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Surveying Graduates of One School to Determine Regional Workforce Demand

Crittenden, Robert MD, MPH; Schaad, Doug PhD; Coombs, John MD

Academic Medicine:
Educating Physicians: Research Reports

Purpose: To study the demand for physician graduates from one school in one region of the country. The use of demand as a measure of potential regional variation should be of interest to medical educators and policymakers.

Method: All residency graduates of the University of Washington School of Medicine between 1975 and 1995 (n = 3,824) were surveyed about their ability to gain employment in a timely manner and whether they were recruiting physicians for their practices.

Results: The response rate was 50.29%. A non-responder survey was done using a subsample (n = 200), with a 28% return. Over 95% of the graduates had found employment in their desired specialties and locations within two years of finishing their residencies. This was the same for graduates over all years. Approximately 30% of all practices of respondents within the Northwest region were recruiting for new physicians (26% of specialty practices and 34% of generalist practices were recruiting). There was no difference between recruitment in the urban and rural practices or between respondents to the initial survey and those responding to the follow up.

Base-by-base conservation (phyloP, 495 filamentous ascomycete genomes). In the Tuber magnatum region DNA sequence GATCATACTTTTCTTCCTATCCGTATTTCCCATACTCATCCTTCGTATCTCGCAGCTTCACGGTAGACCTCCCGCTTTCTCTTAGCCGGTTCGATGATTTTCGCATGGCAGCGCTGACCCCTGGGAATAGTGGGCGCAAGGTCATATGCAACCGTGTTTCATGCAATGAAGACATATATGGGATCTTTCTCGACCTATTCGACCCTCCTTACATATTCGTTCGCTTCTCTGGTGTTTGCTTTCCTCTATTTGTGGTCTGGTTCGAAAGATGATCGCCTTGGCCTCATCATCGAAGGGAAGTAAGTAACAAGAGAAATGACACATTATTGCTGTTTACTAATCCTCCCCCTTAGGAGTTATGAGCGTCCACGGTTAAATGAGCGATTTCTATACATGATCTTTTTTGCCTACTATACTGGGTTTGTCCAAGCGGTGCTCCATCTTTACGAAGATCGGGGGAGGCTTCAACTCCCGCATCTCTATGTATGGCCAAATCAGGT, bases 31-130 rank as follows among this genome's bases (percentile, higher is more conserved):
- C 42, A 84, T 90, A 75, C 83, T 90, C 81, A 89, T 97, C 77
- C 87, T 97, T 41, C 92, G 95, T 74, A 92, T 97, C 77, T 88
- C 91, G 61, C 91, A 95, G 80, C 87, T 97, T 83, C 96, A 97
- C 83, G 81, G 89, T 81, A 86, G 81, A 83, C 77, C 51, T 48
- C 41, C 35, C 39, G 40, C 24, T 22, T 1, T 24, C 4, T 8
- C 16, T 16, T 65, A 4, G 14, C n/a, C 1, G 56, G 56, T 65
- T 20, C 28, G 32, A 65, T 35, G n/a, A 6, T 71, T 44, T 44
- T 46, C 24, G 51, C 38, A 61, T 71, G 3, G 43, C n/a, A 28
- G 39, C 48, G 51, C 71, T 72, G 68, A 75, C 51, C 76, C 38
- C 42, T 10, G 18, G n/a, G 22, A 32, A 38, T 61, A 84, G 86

Conclusions: Despite a significant oversupply of specialist physicians and at least a sufficient supply of generalist physicians nationally, there appears to be a strong demand for both specialists and generalists in the Northwest region of the country. This raises questions concerning the use of national averages to inform the education policies in specific regions of the country. More validated measures of demand are needed for future studies.

Author Information

Dr. Crittenden is associate professor and chief, Department of Family Medicine, and director, Office of Education Policy, Harborview Medical Center, Seattle, Washington; Dr. Schaad is lecturer, Department of Medical Education; and Dr. Coombs is professor of family medicine and associate vice president. All are at the University of Washington School of Medicine, Seattle.

Correspondence and requests for reprints should be addressed to Dr. Crittenden, Department of Family Medicine, Harborview Medical Center, Box 359781, 325 Ninth Avenue, Seattle, WA 98104-2499; e-mail: 〈〉.

© 2001 Association of American Medical Colleges